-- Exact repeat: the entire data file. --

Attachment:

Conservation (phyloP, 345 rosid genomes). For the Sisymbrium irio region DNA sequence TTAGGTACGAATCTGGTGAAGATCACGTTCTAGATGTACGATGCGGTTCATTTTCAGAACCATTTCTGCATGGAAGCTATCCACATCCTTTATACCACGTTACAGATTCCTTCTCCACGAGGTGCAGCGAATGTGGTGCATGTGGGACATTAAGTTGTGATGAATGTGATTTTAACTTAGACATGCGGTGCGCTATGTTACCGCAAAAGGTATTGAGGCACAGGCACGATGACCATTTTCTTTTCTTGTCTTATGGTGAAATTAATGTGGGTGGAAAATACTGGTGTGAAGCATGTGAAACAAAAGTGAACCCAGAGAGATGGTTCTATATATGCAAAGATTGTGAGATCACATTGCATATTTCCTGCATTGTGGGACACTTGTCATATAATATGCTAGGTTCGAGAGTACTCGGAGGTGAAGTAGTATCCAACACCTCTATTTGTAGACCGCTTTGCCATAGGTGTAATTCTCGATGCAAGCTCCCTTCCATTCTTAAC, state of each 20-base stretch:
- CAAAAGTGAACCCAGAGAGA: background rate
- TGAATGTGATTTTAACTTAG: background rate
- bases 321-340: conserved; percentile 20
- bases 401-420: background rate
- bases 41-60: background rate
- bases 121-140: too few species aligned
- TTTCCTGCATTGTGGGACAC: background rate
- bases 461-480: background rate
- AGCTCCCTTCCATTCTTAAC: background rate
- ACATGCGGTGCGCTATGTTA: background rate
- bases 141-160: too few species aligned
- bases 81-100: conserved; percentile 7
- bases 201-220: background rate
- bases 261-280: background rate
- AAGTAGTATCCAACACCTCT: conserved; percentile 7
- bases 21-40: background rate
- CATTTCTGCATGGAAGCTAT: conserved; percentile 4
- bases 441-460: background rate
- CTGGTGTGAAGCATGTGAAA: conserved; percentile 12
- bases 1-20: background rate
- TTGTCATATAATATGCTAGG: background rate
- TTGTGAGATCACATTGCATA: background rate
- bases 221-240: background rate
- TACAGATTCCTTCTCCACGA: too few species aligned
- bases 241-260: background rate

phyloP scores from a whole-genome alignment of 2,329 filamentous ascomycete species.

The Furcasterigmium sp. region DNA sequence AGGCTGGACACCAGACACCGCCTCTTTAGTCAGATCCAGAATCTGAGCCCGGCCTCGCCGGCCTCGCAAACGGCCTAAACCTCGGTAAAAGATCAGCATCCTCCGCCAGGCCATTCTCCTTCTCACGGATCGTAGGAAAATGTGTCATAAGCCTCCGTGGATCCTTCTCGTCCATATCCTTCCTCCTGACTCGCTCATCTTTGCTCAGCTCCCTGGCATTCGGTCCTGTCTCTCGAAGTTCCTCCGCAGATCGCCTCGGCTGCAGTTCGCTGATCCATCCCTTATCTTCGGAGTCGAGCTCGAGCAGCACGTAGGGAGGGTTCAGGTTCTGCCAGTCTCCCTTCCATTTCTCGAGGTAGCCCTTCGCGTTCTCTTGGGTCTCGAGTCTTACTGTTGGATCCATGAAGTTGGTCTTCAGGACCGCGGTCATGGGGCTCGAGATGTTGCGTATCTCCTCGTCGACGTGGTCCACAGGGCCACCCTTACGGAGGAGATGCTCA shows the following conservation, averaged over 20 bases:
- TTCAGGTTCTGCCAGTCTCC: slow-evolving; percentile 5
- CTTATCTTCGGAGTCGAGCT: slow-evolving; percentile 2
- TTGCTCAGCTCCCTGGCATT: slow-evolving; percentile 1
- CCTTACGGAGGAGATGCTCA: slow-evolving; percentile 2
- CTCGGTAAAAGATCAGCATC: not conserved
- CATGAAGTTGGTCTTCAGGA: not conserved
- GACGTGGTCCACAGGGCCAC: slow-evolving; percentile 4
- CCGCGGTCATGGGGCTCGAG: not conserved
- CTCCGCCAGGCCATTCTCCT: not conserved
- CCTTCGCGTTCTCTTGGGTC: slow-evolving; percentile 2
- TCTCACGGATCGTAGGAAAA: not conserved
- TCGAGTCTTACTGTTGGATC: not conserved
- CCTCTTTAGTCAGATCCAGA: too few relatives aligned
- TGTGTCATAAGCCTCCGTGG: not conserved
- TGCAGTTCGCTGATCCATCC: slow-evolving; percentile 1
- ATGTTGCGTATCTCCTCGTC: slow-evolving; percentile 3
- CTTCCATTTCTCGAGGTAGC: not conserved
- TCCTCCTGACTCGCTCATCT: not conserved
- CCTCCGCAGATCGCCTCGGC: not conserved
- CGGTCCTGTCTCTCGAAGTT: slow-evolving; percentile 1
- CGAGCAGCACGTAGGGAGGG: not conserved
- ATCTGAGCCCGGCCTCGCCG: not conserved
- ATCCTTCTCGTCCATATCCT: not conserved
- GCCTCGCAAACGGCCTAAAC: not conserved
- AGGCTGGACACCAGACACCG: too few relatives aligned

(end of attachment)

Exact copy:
Conservation (phyloP, 345 rosid genomes). For the Sisymbrium irio region DNA sequence TTAGGTACGAATCTGGTGAAGATCACGTTCTAGATGTACGATGCGGTTCATTTTCAGAACCATTTCTGCATGGAAGCTATCCACATCCTTTATACCACGTTACAGATTCCTTCTCCACGAGGTGCAGCGAATGTGGTGCATGTGGGACATTAAGTTGTGATGAATGTGATTTTAACTTAGACATGCGGTGCGCTATGTTACCGCAAAAGGTATTGAGGCACAGGCACGATGACCATTTTCTTTTCTTGTCTTATGGTGAAATTAATGTGGGTGGAAAATACTGGTGTGAAGCATGTGAAACAAAAGTGAACCCAGAGAGATGGTTCTATATATGCAAAGATTGTGAGATCACATTGCATATTTCCTGCATTGTGGGACACTTGTCATATAATATGCTAGGTTCGAGAGTACTCGGAGGTGAAGTAGTATCCAACACCTCTATTTGTAGACCGCTTTGCCATAGGTGTAATTCTCGATGCAAGCTCCCTTCCATTCTTAAC, state of each 20-base stretch:
- CAAAAGTGAACCCAGAGAGA: background rate
- TGAATGTGATTTTAACTTAG: background rate
- bases 321-340: conserved; percentile 20
- bases 401-420: background rate
- bases 41-60: background rate
- bases 121-140: too few species aligned
- TTTCCTGCATTGTGGGACAC: background rate
- bases 461-480: background rate
- AGCTCCCTTCCATTCTTAAC: background rate
- ACATGCGGTGCGCTATGTTA: background rate
- bases 141-160: too few species aligned
- bases 81-100: conserved; percentile 7
- bases 201-220: background rate
- bases 261-280: background rate
- AAGTAGTATCCAACACCTCT: conserved; percentile 7
- bases 21-40: background rate
- CATTTCTGCATGGAAGCTAT: conserved; percentile 4
- bases 441-460: background rate
- CTGGTGTGAAGCATGTGAAA: conserved; percentile 12
- bases 1-20: background rate
- TTGTCATATAATATGCTAGG: background rate
- TTGTGAGATCACATTGCATA: background rate
- bases 221-240: background rate
- TACAGATTCCTTCTCCACGA: too few species aligned
- bases 241-260: background rate

phyloP scores from a whole-genome alignment of 2,329 filamentous ascomycete species.

The Furcasterigmium sp. region DNA sequence AGGCTGGACACCAGACACCGCCTCTTTAGTCAGATCCAGAATCTGAGCCCGGCCTCGCCGGCCTCGCAAACGGCCTAAACCTCGGTAAAAGATCAGCATCCTCCGCCAGGCCATTCTCCTTCTCACGGATCGTAGGAAAATGTGTCATAAGCCTCCGTGGATCCTTCTCGTCCATATCCTTCCTCCTGACTCGCTCATCTTTGCTCAGCTCCCTGGCATTCGGTCCTGTCTCTCGAAGTTCCTCCGCAGATCGCCTCGGCTGCAGTTCGCTGATCCATCCCTTATCTTCGGAGTCGAGCTCGAGCAGCACGTAGGGAGGGTTCAGGTTCTGCCAGTCTCCCTTCCATTTCTCGAGGTAGCCCTTCGCGTTCTCTTGGGTCTCGAGTCTTACTGTTGGATCCATGAAGTTGGTCTTCAGGACCGCGGTCATGGGGCTCGAGATGTTGCGTATCTCCTCGTCGACGTGGTCCACAGGGCCACCCTTACGGAGGAGATGCTCA shows the following conservation, averaged over 20 bases:
- TTCAGGTTCTGCCAGTCTCC: slow-evolving; percentile 5
- CTTATCTTCGGAGTCGAGCT: slow-evolving; percentile 2
- TTGCTCAGCTCCCTGGCATT: slow-evolving; percentile 1
- CCTTACGGAGGAGATGCTCA: slow-evolving; percentile 2
- CTCGGTAAAAGATCAGCATC: not conserved
- CATGAAGTTGGTCTTCAGGA: not conserved
- GACGTGGTCCACAGGGCCAC: slow-evolving; percentile 4
- CCGCGGTCATGGGGCTCGAG: not conserved
- CTCCGCCAGGCCATTCTCCT: not conserved
- CCTTCGCGTTCTCTTGGGTC: slow-evolving; percentile 2
- TCTCACGGATCGTAGGAAAA: not conserved
- TCGAGTCTTACTGTTGGATC: not conserved
- CCTCTTTAGTCAGATCCAGA: too few relatives aligned
- TGTGTCATAAGCCTCCGTGG: not conserved
- TGCAGTTCGCTGATCCATCC: slow-evolving; percentile 1
- ATGTTGCGTATCTCCTCGTC: slow-evolving; percentile 3
- CTTCCATTTCTCGAGGTAGC: not conserved
- TCCTCCTGACTCGCTCATCT: not conserved
- CCTCCGCAGATCGCCTCGGC: not conserved
- CGGTCCTGTCTCTCGAAGTT: slow-evolving; percentile 1
- CGAGCAGCACGTAGGGAGGG: not conserved
- ATCTGAGCCCGGCCTCGCCG: not conserved
- ATCCTTCTCGTCCATATCCT: not conserved
- GCCTCGCAAACGGCCTAAAC: not conserved
- AGGCTGGACACCAGACACCG: too few relatives aligned